I’ll see you and raise you.

I get the point of this post by Matt Klawitter. Like Matt, I also bemoan the default position of colleges and universities to serve everyone, and no one, with their websites. Still, I think there’s a bit more to the story. So to @mattklawitter I say, I’ll see you and raise you.

I’d like to make two points: 1) an .edu homepage offers the chance to influence more than prospectives and donors, and 2) complexity and simplicity are two extremes of the same continuum.

Point 1: I like the idea of having a laser sharp focus on primary audience and the initial wireframe and IA for an .edu website should be the underpinning for delivering content to [put your primary audience here]. Still, I think that an exceptional design presents an opportunity to deliver information to additional constituent and stakeholder groups without compromising the focus on “Give” and “Get.” Here are a couple of ideas to demonstrate:

Audience Gateways
A plan for webpages that offer links to resources and information that the internal community uses on an almost daily basis is a good idea. More than once, I’ve seen the convenience offered by an audience gateway trump a concern (or worse, an attitude) that the website should offer more for the internal stakeholders. Keep this idea in your back pocket if you are in the middle of a web redesign project. Faculty, staff and students will give up stakes on the homepage when they see the value of a well-constructed audience gateway.

News & Events
All content that appears are on .edu homepages should be curated. News you feature and events you highlight should be based on editorial decisions that are consistent with the messaging platform outlined in your communication strategy. When you choose well, the campus community, parents, legislators, and other ancillary audiences will also be influenced by this content. Your homepage can offer points of pride for many audiences without muddying the focus on prospectives and donors.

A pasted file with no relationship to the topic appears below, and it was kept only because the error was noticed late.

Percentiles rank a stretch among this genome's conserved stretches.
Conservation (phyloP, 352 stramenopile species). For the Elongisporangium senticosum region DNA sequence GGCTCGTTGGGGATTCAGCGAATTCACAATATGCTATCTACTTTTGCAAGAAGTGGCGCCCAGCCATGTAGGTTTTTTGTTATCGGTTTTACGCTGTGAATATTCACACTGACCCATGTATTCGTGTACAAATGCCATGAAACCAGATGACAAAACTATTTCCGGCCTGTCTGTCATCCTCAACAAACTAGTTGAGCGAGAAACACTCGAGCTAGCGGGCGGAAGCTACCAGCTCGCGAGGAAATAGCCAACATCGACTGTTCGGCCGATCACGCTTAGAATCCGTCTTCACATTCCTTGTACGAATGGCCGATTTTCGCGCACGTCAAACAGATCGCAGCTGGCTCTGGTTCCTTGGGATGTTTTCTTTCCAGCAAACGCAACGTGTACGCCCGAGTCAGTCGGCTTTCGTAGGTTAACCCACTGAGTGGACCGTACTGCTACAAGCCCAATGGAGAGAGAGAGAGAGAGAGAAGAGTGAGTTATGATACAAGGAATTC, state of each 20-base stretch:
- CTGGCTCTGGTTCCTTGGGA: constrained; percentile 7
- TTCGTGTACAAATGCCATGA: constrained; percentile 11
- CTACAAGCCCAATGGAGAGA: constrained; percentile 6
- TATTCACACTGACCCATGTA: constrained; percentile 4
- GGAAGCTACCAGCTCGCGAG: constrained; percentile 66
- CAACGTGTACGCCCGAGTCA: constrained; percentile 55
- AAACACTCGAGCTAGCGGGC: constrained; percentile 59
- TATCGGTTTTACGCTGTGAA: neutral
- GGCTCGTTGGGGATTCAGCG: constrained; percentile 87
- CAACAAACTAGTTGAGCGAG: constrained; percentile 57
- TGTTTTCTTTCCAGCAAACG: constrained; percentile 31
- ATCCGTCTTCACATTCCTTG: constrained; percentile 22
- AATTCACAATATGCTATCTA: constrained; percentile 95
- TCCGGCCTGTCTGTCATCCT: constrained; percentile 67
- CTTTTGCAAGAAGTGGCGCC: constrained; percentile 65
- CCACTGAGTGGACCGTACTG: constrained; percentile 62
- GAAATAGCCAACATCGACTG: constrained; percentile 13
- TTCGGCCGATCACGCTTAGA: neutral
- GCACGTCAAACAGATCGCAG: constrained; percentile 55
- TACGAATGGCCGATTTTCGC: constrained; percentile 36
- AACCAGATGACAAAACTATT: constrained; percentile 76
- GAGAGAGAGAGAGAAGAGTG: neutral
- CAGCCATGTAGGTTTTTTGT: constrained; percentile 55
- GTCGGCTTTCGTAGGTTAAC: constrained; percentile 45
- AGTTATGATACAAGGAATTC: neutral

Point 2: What comes first? Simplicity or complexity.
I guess I want to stand up in support of the idea that colleges and universities are incredibly complex organizations. I understand firsthand the challenges that fact presents for communication. My point is that there is complexity before and after the simple (and effective) wireframe for an .edu site. Even making it simple by a focus on prospectives is complex because the changing nature of higher education means a larger number of segments exist within the prospective student constituency: undergraduates, part-time, graduates, online programs, and the list goes on. The donor audience is also multi-faceted and includes young alumni who might respond to annual appeals via social media and are thus potential visitors to .edu sites and older alumni who expect a personal visit from a development officer and therefore are not influenced by even the most effective university homepage.

And frankly, don’t we want the complex at the same time we’re going for the simple? How many times do you choose option B even though you came in looking for option A? (That’s what Target means for me.) Likewise, we want our .edu visitors to find what they are looking for but we also want to subtly get in their way with useful and compelling content that is outside the scope of what they came in to see.

Thanks for inspiring my responses, Matt. Chalk another one up for Twitter, where I first saw the link to your post.

4 thoughts on “I’ll see you and raise you.

  1. Very good article Susan; thanks for articulating some of the things I’ve been wondering and thinking about, even for print communications.

    “…we want our .edu visitors to find what they are looking for but we also want to subtly get in their way with useful and compelling content that is outside the scope of what they came in to see.” I wholeheartedly agree! Give the folks what they want but always make relevant suggestions as to what they may not yet know.

  2. Very thought provoking – I love the idea of simplicity and complexity on the same continuum. Seems to me that the ultimate goal is elegance – the point where complex structures and ideas are presented in their simplest, most intuitive form.

  3. My apologies to @mattklawitter. I originally included the image created by Matt for his post I and did not request his advance permission to do so. By my “courtesy of” caption, I implied that I used the image with his knowledge. At Matt’s request, I have removed the image but I include this comment for those of you who saw it here prior to 3:45PM on March 6, 2012.

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